Postcards of Grief

Mourning is a process.

Comments on breast cancer by proxy, written by a woman coping with the loss of her mother.

Thursday, April 01, 2004

The fabric of our lives

Make no mistake—the best clean clothes are warm clothes right out of the dryer. As is often the case, I left the most recent batch of laundry in the dryer for too long after they were done drying, and as is often the case, this morning I needed some clean pants. It’s still cold outside here, and our vent isn’t insulated or something, so anything left in the dryer gets mighty cold mighty quickly. Logically, I turned the dryer on only after I was showered for the day, so I half-dressed and padded downstairs in my sweater, black socks, and underpants (sexy!). They were warm and wrinkle-free—not that that’s ever stopped me from wearing anything.

I left for work clean, warm, and wearing cashmere. Perfect.

When I was sick or stressed or tired or cold, Mom would bring me clothes or towels or blankets right out of the dryer. The best was dragging my sorry, sleepy self to swim practice three hours before school started and finding that Mom had pulled my towels out of the dryer, folded them while hot, and stuffed them into my duffel bag. Even after a two hour practice, they were still warm. When vacant, the family cabin’s heat is set just high enough to avoid the pipes’ bursting, and the electric heat can take hours to get up to 70 degrees. Even then, the floors and all of the furniture are still 40-degrees-cold for several more hours. Mom and I would crack open the dryer and toss in our pajamas from our suitcases, robes from the closet, and afghans from the couch. When enough time had passed, we stripped down in front of the dryer and redressed in pajamas and robes and ran to the couch with the blankets. The only problem—other than standing naked in a 40 degree kitchen—was pajamas with metal snaps. I had more than my share of hot snap welts.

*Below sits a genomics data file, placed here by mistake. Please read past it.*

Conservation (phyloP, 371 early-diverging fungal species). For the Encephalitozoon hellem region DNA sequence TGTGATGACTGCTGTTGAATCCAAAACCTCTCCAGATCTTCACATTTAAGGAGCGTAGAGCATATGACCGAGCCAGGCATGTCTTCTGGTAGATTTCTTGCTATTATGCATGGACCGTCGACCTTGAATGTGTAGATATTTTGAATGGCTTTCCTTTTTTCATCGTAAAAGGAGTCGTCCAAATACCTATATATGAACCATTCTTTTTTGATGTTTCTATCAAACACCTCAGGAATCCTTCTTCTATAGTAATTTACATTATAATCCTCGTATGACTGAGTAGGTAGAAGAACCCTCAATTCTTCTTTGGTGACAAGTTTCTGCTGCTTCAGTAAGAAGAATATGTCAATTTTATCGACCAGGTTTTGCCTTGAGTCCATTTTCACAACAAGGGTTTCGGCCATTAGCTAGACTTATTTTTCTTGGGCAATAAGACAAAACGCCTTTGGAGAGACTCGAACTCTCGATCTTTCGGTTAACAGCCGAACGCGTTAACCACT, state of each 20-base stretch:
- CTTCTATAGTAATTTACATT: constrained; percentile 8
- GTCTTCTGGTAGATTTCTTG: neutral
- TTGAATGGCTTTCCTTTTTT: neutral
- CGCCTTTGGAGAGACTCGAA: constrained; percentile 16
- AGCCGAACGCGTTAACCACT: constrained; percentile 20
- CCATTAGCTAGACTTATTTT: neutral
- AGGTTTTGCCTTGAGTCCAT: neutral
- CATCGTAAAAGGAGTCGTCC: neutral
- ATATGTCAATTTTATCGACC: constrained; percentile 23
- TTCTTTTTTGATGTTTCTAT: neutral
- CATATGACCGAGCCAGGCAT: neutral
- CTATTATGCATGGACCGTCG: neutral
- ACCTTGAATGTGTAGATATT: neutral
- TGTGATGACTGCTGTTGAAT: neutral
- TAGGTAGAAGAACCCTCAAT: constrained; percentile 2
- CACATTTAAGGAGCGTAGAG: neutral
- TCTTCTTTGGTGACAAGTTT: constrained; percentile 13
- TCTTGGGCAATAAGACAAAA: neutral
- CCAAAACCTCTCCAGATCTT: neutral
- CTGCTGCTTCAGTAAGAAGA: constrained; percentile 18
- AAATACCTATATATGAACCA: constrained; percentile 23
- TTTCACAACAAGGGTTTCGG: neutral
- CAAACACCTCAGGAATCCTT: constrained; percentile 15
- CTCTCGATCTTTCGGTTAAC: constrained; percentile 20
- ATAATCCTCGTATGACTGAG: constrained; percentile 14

During Mom’s decline, we usually folded laundry in the family room. Dad or I would fill a basket from the dryer and emerge from the small, fluorescently lit laundry room into the wide family room with natural light, a fireplace, and/or helpers. On Mom’s last good night (where “good” means that she clearly understood us), Brooke and I were on watch, and I brought a basket of clean laundry up to offer pajamas to Brooke and to fold the rest. A sweater was so warm and inviting that I put it on as I folded, and since Brooke and I were getting in on the good stuff, I offered Mom that option as well. Dad’s blue plaid, flannel shirt was just the right size, so I pulled back the sheet and draped her torso with it, then pulled the covers back up and kissed her. She murmured softly and smiled as she was wearing her lover’s shirt. That may have been the last smile I saw.

At this point, Mom was wearing only briefs and a soft pajama top cut up the back. Bedsores were a concern, and eliminating pajamas reduced the likelihood of their occurrence. She truly felt the heat from that flannel shirt.

So often through all of this, I overthought things until they didn’t make sense and there was no right answer. This wasn’t one of those times. Mom deserved that shirt. Period. No question about it. It was warm and soft and clean. Right out of the dryer; it was just perfect. Wearing clean clothes out of the dryer is one of so many tiny everyday luxuries. It reminds me how simple and concrete the pleasures of life can be, and I gave that to her on one of the last days of her life.

I don’t mean to imply that I think I’m hot shit for doing that. None of this, Hey, I’m way cool and soooo perfect because I made a dying woman feel good. Look at me! I’m the new Jesus. But when she did it so many times for me, when it was so easy, when it was all that I could offer her, hell yeah. I did it. You should, too.

Maybe that’s the answer to world peace... Share the love: Share the dryer.


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